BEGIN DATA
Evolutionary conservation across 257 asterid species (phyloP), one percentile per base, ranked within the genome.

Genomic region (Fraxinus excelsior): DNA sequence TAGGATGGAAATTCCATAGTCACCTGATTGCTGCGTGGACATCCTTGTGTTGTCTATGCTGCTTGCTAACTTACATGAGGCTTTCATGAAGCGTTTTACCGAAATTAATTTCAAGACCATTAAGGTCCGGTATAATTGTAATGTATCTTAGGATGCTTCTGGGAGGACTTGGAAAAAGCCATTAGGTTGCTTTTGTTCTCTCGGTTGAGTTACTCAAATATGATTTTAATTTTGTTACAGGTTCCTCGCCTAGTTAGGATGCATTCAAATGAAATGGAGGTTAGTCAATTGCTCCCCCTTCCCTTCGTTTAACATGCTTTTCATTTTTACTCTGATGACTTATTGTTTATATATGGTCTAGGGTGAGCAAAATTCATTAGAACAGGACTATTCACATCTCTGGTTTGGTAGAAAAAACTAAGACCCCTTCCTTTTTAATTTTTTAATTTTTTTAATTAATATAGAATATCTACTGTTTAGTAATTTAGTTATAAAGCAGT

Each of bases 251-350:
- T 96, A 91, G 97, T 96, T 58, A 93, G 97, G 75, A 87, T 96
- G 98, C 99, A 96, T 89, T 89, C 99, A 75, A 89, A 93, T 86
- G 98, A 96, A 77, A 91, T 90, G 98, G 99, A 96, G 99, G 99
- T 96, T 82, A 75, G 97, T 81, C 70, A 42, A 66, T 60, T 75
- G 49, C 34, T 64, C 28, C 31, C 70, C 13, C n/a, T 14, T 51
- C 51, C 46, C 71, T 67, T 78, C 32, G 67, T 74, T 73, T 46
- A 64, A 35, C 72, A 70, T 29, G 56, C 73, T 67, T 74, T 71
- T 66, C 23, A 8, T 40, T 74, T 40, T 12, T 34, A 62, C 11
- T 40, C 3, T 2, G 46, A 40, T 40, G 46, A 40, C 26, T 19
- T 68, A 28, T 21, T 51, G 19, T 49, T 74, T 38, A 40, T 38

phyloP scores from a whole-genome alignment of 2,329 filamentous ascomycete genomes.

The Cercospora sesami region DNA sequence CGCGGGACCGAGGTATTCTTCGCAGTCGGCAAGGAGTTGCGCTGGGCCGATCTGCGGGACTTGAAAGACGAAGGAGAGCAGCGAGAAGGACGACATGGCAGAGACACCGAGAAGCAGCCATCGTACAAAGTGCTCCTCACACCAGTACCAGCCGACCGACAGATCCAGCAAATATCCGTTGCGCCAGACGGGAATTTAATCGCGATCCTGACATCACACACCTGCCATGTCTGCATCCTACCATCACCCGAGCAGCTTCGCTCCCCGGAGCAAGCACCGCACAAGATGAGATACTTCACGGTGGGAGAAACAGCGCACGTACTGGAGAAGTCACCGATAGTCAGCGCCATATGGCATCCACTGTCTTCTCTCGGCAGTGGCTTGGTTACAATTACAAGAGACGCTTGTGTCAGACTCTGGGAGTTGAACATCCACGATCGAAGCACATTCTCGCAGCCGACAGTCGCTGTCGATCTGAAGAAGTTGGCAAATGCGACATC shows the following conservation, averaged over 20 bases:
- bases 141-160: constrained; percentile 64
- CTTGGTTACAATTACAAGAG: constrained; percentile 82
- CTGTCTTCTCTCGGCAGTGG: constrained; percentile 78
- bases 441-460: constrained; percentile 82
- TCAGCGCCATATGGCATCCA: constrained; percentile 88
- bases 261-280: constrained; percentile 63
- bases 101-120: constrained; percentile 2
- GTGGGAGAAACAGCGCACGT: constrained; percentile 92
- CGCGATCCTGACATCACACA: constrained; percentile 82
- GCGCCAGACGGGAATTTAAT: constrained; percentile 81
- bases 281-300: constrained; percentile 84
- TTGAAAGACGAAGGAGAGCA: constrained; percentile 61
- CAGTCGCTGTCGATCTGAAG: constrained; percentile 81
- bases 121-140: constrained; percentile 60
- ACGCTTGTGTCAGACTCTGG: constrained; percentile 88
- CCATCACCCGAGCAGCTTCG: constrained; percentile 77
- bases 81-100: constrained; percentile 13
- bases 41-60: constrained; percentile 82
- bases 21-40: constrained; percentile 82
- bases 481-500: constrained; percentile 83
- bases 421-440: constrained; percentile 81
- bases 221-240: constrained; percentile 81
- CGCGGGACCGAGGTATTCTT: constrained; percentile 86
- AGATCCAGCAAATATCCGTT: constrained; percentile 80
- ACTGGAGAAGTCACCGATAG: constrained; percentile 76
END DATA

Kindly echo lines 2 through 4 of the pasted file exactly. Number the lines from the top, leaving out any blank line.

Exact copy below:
Genomic region (Fraxinus excelsior): DNA sequence TAGGATGGAAATTCCATAGTCACCTGATTGCTGCGTGGACATCCTTGTGTTGTCTATGCTGCTTGCTAACTTACATGAGGCTTTCATGAAGCGTTTTACCGAAATTAATTTCAAGACCATTAAGGTCCGGTATAATTGTAATGTATCTTAGGATGCTTCTGGGAGGACTTGGAAAAAGCCATTAGGTTGCTTTTGTTCTCTCGGTTGAGTTACTCAAATATGATTTTAATTTTGTTACAGGTTCCTCGCCTAGTTAGGATGCATTCAAATGAAATGGAGGTTAGTCAATTGCTCCCCCTTCCCTTCGTTTAACATGCTTTTCATTTTTACTCTGATGACTTATTGTTTATATATGGTCTAGGGTGAGCAAAATTCATTAGAACAGGACTATTCACATCTCTGGTTTGGTAGAAAAAACTAAGACCCCTTCCTTTTTAATTTTTTAATTTTTTTAATTAATATAGAATATCTACTGTTTAGTAATTTAGTTATAAAGCAGT

Each of bases 251-350:
- T 96, A 91, G 97, T 96, T 58, A 93, G 97, G 75, A 87, T 96